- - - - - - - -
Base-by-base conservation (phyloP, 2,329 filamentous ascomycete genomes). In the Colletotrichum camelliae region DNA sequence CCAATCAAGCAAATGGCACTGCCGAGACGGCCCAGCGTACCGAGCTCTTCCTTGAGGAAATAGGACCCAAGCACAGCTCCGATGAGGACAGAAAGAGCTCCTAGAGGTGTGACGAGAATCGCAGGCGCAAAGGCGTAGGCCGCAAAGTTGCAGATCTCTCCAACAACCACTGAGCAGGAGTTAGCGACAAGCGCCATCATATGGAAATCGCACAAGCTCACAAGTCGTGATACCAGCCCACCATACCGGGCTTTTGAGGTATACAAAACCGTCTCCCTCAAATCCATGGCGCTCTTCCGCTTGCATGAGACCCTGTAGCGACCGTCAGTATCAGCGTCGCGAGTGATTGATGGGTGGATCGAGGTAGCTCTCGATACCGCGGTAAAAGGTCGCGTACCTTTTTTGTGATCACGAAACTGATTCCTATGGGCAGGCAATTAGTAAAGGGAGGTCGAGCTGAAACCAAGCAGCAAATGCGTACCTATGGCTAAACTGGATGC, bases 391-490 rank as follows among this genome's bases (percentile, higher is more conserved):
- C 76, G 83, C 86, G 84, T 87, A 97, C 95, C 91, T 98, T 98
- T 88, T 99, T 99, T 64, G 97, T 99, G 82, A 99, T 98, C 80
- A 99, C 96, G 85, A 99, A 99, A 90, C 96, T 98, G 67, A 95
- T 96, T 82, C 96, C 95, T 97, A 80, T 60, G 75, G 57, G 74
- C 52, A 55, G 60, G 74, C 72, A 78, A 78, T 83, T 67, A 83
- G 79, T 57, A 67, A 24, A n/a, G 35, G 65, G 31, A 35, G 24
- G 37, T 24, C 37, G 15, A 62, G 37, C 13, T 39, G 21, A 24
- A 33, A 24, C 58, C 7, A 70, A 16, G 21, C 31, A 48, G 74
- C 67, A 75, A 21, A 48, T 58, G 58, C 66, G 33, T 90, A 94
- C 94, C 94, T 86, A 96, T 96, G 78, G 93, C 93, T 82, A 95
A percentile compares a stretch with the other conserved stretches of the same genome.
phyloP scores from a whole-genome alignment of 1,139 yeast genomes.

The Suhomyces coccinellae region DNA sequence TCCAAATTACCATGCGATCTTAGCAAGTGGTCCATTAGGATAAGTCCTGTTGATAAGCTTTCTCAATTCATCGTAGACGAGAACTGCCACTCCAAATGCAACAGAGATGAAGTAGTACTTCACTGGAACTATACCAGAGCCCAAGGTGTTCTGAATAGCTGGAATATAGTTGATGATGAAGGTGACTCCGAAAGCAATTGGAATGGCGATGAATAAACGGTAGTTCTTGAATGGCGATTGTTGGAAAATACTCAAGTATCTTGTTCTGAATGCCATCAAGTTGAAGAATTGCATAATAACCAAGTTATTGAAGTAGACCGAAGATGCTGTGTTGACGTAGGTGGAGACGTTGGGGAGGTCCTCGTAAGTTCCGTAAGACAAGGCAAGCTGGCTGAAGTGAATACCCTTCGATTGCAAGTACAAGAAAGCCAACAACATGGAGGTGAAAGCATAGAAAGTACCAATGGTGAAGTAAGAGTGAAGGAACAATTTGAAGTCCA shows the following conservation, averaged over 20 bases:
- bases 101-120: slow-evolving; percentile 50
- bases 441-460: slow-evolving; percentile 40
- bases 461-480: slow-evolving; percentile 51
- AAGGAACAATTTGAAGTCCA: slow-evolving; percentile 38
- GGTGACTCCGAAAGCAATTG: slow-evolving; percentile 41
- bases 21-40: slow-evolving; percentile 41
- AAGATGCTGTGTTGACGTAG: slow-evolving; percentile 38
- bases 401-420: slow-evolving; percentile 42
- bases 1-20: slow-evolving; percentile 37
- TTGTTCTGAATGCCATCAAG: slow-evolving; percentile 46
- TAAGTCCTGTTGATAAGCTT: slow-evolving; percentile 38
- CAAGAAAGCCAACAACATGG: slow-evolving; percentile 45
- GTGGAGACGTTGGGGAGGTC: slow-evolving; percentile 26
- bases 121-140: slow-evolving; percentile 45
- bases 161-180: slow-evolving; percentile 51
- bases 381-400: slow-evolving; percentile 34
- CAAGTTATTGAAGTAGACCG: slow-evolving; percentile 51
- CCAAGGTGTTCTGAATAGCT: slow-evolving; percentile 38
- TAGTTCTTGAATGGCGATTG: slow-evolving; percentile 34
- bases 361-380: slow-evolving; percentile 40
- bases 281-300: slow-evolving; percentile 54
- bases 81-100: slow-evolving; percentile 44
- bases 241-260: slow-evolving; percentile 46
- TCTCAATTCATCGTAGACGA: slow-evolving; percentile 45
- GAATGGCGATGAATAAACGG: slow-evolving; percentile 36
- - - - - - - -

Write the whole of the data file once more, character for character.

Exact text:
Base-by-base conservation (phyloP, 2,329 filamentous ascomycete genomes). In the Colletotrichum camelliae region DNA sequence CCAATCAAGCAAATGGCACTGCCGAGACGGCCCAGCGTACCGAGCTCTTCCTTGAGGAAATAGGACCCAAGCACAGCTCCGATGAGGACAGAAAGAGCTCCTAGAGGTGTGACGAGAATCGCAGGCGCAAAGGCGTAGGCCGCAAAGTTGCAGATCTCTCCAACAACCACTGAGCAGGAGTTAGCGACAAGCGCCATCATATGGAAATCGCACAAGCTCACAAGTCGTGATACCAGCCCACCATACCGGGCTTTTGAGGTATACAAAACCGTCTCCCTCAAATCCATGGCGCTCTTCCGCTTGCATGAGACCCTGTAGCGACCGTCAGTATCAGCGTCGCGAGTGATTGATGGGTGGATCGAGGTAGCTCTCGATACCGCGGTAAAAGGTCGCGTACCTTTTTTGTGATCACGAAACTGATTCCTATGGGCAGGCAATTAGTAAAGGGAGGTCGAGCTGAAACCAAGCAGCAAATGCGTACCTATGGCTAAACTGGATGC, bases 391-490 rank as follows among this genome's bases (percentile, higher is more conserved):
- C 76, G 83, C 86, G 84, T 87, A 97, C 95, C 91, T 98, T 98
- T 88, T 99, T 99, T 64, G 97, T 99, G 82, A 99, T 98, C 80
- A 99, C 96, G 85, A 99, A 99, A 90, C 96, T 98, G 67, A 95
- T 96, T 82, C 96, C 95, T 97, A 80, T 60, G 75, G 57, G 74
- C 52, A 55, G 60, G 74, C 72, A 78, A 78, T 83, T 67, A 83
- G 79, T 57, A 67, A 24, A n/a, G 35, G 65, G 31, A 35, G 24
- G 37, T 24, C 37, G 15, A 62, G 37, C 13, T 39, G 21, A 24
- A 33, A 24, C 58, C 7, A 70, A 16, G 21, C 31, A 48, G 74
- C 67, A 75, A 21, A 48, T 58, G 58, C 66, G 33, T 90, A 94
- C 94, C 94, T 86, A 96, T 96, G 78, G 93, C 93, T 82, A 95
A percentile compares a stretch with the other conserved stretches of the same genome.
phyloP scores from a whole-genome alignment of 1,139 yeast genomes.

The Suhomyces coccinellae region DNA sequence TCCAAATTACCATGCGATCTTAGCAAGTGGTCCATTAGGATAAGTCCTGTTGATAAGCTTTCTCAATTCATCGTAGACGAGAACTGCCACTCCAAATGCAACAGAGATGAAGTAGTACTTCACTGGAACTATACCAGAGCCCAAGGTGTTCTGAATAGCTGGAATATAGTTGATGATGAAGGTGACTCCGAAAGCAATTGGAATGGCGATGAATAAACGGTAGTTCTTGAATGGCGATTGTTGGAAAATACTCAAGTATCTTGTTCTGAATGCCATCAAGTTGAAGAATTGCATAATAACCAAGTTATTGAAGTAGACCGAAGATGCTGTGTTGACGTAGGTGGAGACGTTGGGGAGGTCCTCGTAAGTTCCGTAAGACAAGGCAAGCTGGCTGAAGTGAATACCCTTCGATTGCAAGTACAAGAAAGCCAACAACATGGAGGTGAAAGCATAGAAAGTACCAATGGTGAAGTAAGAGTGAAGGAACAATTTGAAGTCCA shows the following conservation, averaged over 20 bases:
- bases 101-120: slow-evolving; percentile 50
- bases 441-460: slow-evolving; percentile 40
- bases 461-480: slow-evolving; percentile 51
- AAGGAACAATTTGAAGTCCA: slow-evolving; percentile 38
- GGTGACTCCGAAAGCAATTG: slow-evolving; percentile 41
- bases 21-40: slow-evolving; percentile 41
- AAGATGCTGTGTTGACGTAG: slow-evolving; percentile 38
- bases 401-420: slow-evolving; percentile 42
- bases 1-20: slow-evolving; percentile 37
- TTGTTCTGAATGCCATCAAG: slow-evolving; percentile 46
- TAAGTCCTGTTGATAAGCTT: slow-evolving; percentile 38
- CAAGAAAGCCAACAACATGG: slow-evolving; percentile 45
- GTGGAGACGTTGGGGAGGTC: slow-evolving; percentile 26
- bases 121-140: slow-evolving; percentile 45
- bases 161-180: slow-evolving; percentile 51
- bases 381-400: slow-evolving; percentile 34
- CAAGTTATTGAAGTAGACCG: slow-evolving; percentile 51
- CCAAGGTGTTCTGAATAGCT: slow-evolving; percentile 38
- TAGTTCTTGAATGGCGATTG: slow-evolving; percentile 34
- bases 361-380: slow-evolving; percentile 40
- bases 281-300: slow-evolving; percentile 54
- bases 81-100: slow-evolving; percentile 44
- bases 241-260: slow-evolving; percentile 46
- TCTCAATTCATCGTAGACGA: slow-evolving; percentile 45
- GAATGGCGATGAATAAACGG: slow-evolving; percentile 36